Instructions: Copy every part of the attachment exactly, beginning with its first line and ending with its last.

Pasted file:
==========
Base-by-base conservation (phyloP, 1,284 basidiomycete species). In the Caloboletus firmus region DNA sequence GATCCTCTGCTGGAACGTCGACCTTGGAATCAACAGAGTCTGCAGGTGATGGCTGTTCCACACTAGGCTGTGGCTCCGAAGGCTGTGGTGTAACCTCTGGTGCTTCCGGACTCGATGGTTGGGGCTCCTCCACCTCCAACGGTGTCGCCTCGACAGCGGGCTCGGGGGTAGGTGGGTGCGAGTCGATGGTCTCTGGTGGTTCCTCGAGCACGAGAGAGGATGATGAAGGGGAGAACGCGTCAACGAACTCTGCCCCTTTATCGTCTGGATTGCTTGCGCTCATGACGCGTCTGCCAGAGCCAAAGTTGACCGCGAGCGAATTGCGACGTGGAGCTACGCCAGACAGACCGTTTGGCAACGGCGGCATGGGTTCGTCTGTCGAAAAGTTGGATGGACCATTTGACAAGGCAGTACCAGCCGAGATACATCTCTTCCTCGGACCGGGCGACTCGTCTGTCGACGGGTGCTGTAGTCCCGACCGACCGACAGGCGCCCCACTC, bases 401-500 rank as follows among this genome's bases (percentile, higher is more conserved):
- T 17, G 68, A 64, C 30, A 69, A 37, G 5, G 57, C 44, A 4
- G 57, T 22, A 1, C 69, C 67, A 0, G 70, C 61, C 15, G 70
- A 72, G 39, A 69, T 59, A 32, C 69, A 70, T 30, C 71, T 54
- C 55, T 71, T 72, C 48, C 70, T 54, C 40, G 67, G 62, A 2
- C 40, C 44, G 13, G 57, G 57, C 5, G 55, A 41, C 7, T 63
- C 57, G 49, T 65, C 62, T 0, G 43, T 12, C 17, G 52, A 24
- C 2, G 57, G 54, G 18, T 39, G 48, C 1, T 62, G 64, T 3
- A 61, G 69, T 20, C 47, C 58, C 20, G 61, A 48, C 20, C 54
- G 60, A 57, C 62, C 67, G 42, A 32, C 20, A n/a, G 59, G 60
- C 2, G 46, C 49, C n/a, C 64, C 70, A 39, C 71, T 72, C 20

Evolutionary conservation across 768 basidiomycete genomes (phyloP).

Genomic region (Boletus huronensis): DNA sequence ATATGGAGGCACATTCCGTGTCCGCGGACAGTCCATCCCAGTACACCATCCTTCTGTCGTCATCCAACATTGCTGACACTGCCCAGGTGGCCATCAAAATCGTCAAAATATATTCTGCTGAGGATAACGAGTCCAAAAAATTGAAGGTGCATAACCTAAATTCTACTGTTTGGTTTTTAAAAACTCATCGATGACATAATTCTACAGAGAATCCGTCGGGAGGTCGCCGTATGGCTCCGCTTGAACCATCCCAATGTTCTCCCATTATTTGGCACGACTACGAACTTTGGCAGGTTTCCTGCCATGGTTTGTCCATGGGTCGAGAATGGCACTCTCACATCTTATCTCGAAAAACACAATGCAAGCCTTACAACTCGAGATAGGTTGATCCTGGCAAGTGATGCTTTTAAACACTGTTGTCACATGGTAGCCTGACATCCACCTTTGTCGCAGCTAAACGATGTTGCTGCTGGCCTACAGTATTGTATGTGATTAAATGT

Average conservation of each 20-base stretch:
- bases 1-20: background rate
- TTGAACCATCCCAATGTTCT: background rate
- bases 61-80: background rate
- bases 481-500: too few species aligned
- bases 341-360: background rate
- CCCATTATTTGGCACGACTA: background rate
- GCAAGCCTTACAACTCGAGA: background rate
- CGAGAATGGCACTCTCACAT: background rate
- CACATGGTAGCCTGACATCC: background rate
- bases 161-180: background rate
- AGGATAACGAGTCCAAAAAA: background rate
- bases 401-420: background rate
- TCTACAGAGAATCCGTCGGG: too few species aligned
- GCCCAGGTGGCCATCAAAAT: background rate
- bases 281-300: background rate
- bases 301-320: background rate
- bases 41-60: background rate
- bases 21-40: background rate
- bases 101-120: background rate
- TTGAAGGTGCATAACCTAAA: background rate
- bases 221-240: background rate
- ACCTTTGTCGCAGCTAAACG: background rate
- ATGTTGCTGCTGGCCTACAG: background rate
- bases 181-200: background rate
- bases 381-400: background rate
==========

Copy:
Base-by-base conservation (phyloP, 1,284 basidiomycete species). In the Caloboletus firmus region DNA sequence GATCCTCTGCTGGAACGTCGACCTTGGAATCAACAGAGTCTGCAGGTGATGGCTGTTCCACACTAGGCTGTGGCTCCGAAGGCTGTGGTGTAACCTCTGGTGCTTCCGGACTCGATGGTTGGGGCTCCTCCACCTCCAACGGTGTCGCCTCGACAGCGGGCTCGGGGGTAGGTGGGTGCGAGTCGATGGTCTCTGGTGGTTCCTCGAGCACGAGAGAGGATGATGAAGGGGAGAACGCGTCAACGAACTCTGCCCCTTTATCGTCTGGATTGCTTGCGCTCATGACGCGTCTGCCAGAGCCAAAGTTGACCGCGAGCGAATTGCGACGTGGAGCTACGCCAGACAGACCGTTTGGCAACGGCGGCATGGGTTCGTCTGTCGAAAAGTTGGATGGACCATTTGACAAGGCAGTACCAGCCGAGATACATCTCTTCCTCGGACCGGGCGACTCGTCTGTCGACGGGTGCTGTAGTCCCGACCGACCGACAGGCGCCCCACTC, bases 401-500 rank as follows among this genome's bases (percentile, higher is more conserved):
- T 17, G 68, A 64, C 30, A 69, A 37, G 5, G 57, C 44, A 4
- G 57, T 22, A 1, C 69, C 67, A 0, G 70, C 61, C 15, G 70
- A 72, G 39, A 69, T 59, A 32, C 69, A 70, T 30, C 71, T 54
- C 55, T 71, T 72, C 48, C 70, T 54, C 40, G 67, G 62, A 2
- C 40, C 44, G 13, G 57, G 57, C 5, G 55, A 41, C 7, T 63
- C 57, G 49, T 65, C 62, T 0, G 43, T 12, C 17, G 52, A 24
- C 2, G 57, G 54, G 18, T 39, G 48, C 1, T 62, G 64, T 3
- A 61, G 69, T 20, C 47, C 58, C 20, G 61, A 48, C 20, C 54
- G 60, A 57, C 62, C 67, G 42, A 32, C 20, A n/a, G 59, G 60
- C 2, G 46, C 49, C n/a, C 64, C 70, A 39, C 71, T 72, C 20

Evolutionary conservation across 768 basidiomycete genomes (phyloP).

Genomic region (Boletus huronensis): DNA sequence ATATGGAGGCACATTCCGTGTCCGCGGACAGTCCATCCCAGTACACCATCCTTCTGTCGTCATCCAACATTGCTGACACTGCCCAGGTGGCCATCAAAATCGTCAAAATATATTCTGCTGAGGATAACGAGTCCAAAAAATTGAAGGTGCATAACCTAAATTCTACTGTTTGGTTTTTAAAAACTCATCGATGACATAATTCTACAGAGAATCCGTCGGGAGGTCGCCGTATGGCTCCGCTTGAACCATCCCAATGTTCTCCCATTATTTGGCACGACTACGAACTTTGGCAGGTTTCCTGCCATGGTTTGTCCATGGGTCGAGAATGGCACTCTCACATCTTATCTCGAAAAACACAATGCAAGCCTTACAACTCGAGATAGGTTGATCCTGGCAAGTGATGCTTTTAAACACTGTTGTCACATGGTAGCCTGACATCCACCTTTGTCGCAGCTAAACGATGTTGCTGCTGGCCTACAGTATTGTATGTGATTAAATGT

Average conservation of each 20-base stretch:
- bases 1-20: background rate
- TTGAACCATCCCAATGTTCT: background rate
- bases 61-80: background rate
- bases 481-500: too few species aligned
- bases 341-360: background rate
- CCCATTATTTGGCACGACTA: background rate
- GCAAGCCTTACAACTCGAGA: background rate
- CGAGAATGGCACTCTCACAT: background rate
- CACATGGTAGCCTGACATCC: background rate
- bases 161-180: background rate
- AGGATAACGAGTCCAAAAAA: background rate
- bases 401-420: background rate
- TCTACAGAGAATCCGTCGGG: too few species aligned
- GCCCAGGTGGCCATCAAAAT: background rate
- bases 281-300: background rate
- bases 301-320: background rate
- bases 41-60: background rate
- bases 21-40: background rate
- bases 101-120: background rate
- TTGAAGGTGCATAACCTAAA: background rate
- bases 221-240: background rate
- ACCTTTGTCGCAGCTAAACG: background rate
- ATGTTGCTGCTGGCCTACAG: background rate
- bases 181-200: background rate
- bases 381-400: background rate